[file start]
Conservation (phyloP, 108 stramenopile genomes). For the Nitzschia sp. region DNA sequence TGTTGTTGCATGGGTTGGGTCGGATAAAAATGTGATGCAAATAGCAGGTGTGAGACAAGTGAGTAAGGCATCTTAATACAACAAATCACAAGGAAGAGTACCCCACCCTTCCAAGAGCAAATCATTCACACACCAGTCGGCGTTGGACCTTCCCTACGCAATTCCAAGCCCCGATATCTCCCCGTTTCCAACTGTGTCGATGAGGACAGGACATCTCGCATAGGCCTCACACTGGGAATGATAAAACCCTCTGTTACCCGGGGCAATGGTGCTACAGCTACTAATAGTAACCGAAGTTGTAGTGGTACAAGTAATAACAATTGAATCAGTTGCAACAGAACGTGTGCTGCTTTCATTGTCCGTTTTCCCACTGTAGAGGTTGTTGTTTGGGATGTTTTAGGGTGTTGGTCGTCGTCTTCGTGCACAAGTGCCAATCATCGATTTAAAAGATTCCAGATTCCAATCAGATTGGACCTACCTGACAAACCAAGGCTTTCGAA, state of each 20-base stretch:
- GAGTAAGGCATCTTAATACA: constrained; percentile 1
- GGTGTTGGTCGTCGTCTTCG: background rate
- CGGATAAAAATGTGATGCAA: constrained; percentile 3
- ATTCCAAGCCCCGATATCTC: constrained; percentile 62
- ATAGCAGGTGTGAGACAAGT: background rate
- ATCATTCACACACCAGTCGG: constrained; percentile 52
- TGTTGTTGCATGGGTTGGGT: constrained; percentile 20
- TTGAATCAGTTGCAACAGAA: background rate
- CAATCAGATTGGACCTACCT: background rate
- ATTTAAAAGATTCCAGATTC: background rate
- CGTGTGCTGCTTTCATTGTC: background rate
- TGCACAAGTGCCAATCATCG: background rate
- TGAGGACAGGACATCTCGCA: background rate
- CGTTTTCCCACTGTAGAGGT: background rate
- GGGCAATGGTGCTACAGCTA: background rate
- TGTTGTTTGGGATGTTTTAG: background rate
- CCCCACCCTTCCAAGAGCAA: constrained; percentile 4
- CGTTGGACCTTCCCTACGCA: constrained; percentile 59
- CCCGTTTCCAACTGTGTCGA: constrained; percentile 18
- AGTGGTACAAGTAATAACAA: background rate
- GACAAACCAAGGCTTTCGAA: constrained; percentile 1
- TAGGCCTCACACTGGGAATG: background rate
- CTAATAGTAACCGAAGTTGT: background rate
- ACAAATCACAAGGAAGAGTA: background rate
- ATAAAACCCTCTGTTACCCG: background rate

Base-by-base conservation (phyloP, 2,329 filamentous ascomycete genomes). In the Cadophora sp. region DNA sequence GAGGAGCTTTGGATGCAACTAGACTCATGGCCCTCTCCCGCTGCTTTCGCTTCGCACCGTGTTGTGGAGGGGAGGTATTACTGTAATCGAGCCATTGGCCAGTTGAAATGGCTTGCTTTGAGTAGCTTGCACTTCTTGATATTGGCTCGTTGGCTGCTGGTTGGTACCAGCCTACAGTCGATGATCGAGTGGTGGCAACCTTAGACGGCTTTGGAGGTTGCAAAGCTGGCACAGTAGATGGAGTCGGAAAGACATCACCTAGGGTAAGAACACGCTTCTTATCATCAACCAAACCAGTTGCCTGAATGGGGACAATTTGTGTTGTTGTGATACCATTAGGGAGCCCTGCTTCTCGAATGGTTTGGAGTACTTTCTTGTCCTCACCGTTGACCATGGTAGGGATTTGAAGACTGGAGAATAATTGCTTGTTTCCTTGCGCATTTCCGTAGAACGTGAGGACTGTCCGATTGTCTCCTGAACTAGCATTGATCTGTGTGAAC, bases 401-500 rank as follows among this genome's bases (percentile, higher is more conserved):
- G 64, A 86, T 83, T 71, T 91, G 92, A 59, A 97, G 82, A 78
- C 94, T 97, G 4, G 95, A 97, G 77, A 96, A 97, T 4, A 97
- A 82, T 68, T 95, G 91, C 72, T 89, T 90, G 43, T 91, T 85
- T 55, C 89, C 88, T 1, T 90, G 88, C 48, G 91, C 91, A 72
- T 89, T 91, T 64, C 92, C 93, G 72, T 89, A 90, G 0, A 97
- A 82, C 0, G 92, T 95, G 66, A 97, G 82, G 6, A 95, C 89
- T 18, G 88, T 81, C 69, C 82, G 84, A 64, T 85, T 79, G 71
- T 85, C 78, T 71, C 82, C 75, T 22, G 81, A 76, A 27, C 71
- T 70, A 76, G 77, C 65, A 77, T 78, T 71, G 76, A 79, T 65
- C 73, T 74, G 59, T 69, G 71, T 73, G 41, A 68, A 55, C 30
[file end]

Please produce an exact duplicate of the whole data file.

Conservation (phyloP, 108 stramenopile genomes). For the Nitzschia sp. region DNA sequence TGTTGTTGCATGGGTTGGGTCGGATAAAAATGTGATGCAAATAGCAGGTGTGAGACAAGTGAGTAAGGCATCTTAATACAACAAATCACAAGGAAGAGTACCCCACCCTTCCAAGAGCAAATCATTCACACACCAGTCGGCGTTGGACCTTCCCTACGCAATTCCAAGCCCCGATATCTCCCCGTTTCCAACTGTGTCGATGAGGACAGGACATCTCGCATAGGCCTCACACTGGGAATGATAAAACCCTCTGTTACCCGGGGCAATGGTGCTACAGCTACTAATAGTAACCGAAGTTGTAGTGGTACAAGTAATAACAATTGAATCAGTTGCAACAGAACGTGTGCTGCTTTCATTGTCCGTTTTCCCACTGTAGAGGTTGTTGTTTGGGATGTTTTAGGGTGTTGGTCGTCGTCTTCGTGCACAAGTGCCAATCATCGATTTAAAAGATTCCAGATTCCAATCAGATTGGACCTACCTGACAAACCAAGGCTTTCGAA, state of each 20-base stretch:
- GAGTAAGGCATCTTAATACA: constrained; percentile 1
- GGTGTTGGTCGTCGTCTTCG: background rate
- CGGATAAAAATGTGATGCAA: constrained; percentile 3
- ATTCCAAGCCCCGATATCTC: constrained; percentile 62
- ATAGCAGGTGTGAGACAAGT: background rate
- ATCATTCACACACCAGTCGG: constrained; percentile 52
- TGTTGTTGCATGGGTTGGGT: constrained; percentile 20
- TTGAATCAGTTGCAACAGAA: background rate
- CAATCAGATTGGACCTACCT: background rate
- ATTTAAAAGATTCCAGATTC: background rate
- CGTGTGCTGCTTTCATTGTC: background rate
- TGCACAAGTGCCAATCATCG: background rate
- TGAGGACAGGACATCTCGCA: background rate
- CGTTTTCCCACTGTAGAGGT: background rate
- GGGCAATGGTGCTACAGCTA: background rate
- TGTTGTTTGGGATGTTTTAG: background rate
- CCCCACCCTTCCAAGAGCAA: constrained; percentile 4
- CGTTGGACCTTCCCTACGCA: constrained; percentile 59
- CCCGTTTCCAACTGTGTCGA: constrained; percentile 18
- AGTGGTACAAGTAATAACAA: background rate
- GACAAACCAAGGCTTTCGAA: constrained; percentile 1
- TAGGCCTCACACTGGGAATG: background rate
- CTAATAGTAACCGAAGTTGT: background rate
- ACAAATCACAAGGAAGAGTA: background rate
- ATAAAACCCTCTGTTACCCG: background rate

Base-by-base conservation (phyloP, 2,329 filamentous ascomycete genomes). In the Cadophora sp. region DNA sequence GAGGAGCTTTGGATGCAACTAGACTCATGGCCCTCTCCCGCTGCTTTCGCTTCGCACCGTGTTGTGGAGGGGAGGTATTACTGTAATCGAGCCATTGGCCAGTTGAAATGGCTTGCTTTGAGTAGCTTGCACTTCTTGATATTGGCTCGTTGGCTGCTGGTTGGTACCAGCCTACAGTCGATGATCGAGTGGTGGCAACCTTAGACGGCTTTGGAGGTTGCAAAGCTGGCACAGTAGATGGAGTCGGAAAGACATCACCTAGGGTAAGAACACGCTTCTTATCATCAACCAAACCAGTTGCCTGAATGGGGACAATTTGTGTTGTTGTGATACCATTAGGGAGCCCTGCTTCTCGAATGGTTTGGAGTACTTTCTTGTCCTCACCGTTGACCATGGTAGGGATTTGAAGACTGGAGAATAATTGCTTGTTTCCTTGCGCATTTCCGTAGAACGTGAGGACTGTCCGATTGTCTCCTGAACTAGCATTGATCTGTGTGAAC, bases 401-500 rank as follows among this genome's bases (percentile, higher is more conserved):
- G 64, A 86, T 83, T 71, T 91, G 92, A 59, A 97, G 82, A 78
- C 94, T 97, G 4, G 95, A 97, G 77, A 96, A 97, T 4, A 97
- A 82, T 68, T 95, G 91, C 72, T 89, T 90, G 43, T 91, T 85
- T 55, C 89, C 88, T 1, T 90, G 88, C 48, G 91, C 91, A 72
- T 89, T 91, T 64, C 92, C 93, G 72, T 89, A 90, G 0, A 97
- A 82, C 0, G 92, T 95, G 66, A 97, G 82, G 6, A 95, C 89
- T 18, G 88, T 81, C 69, C 82, G 84, A 64, T 85, T 79, G 71
- T 85, C 78, T 71, C 82, C 75, T 22, G 81, A 76, A 27, C 71
- T 70, A 76, G 77, C 65, A 77, T 78, T 71, G 76, A 79, T 65
- C 73, T 74, G 59, T 69, G 71, T 73, G 41, A 68, A 55, C 30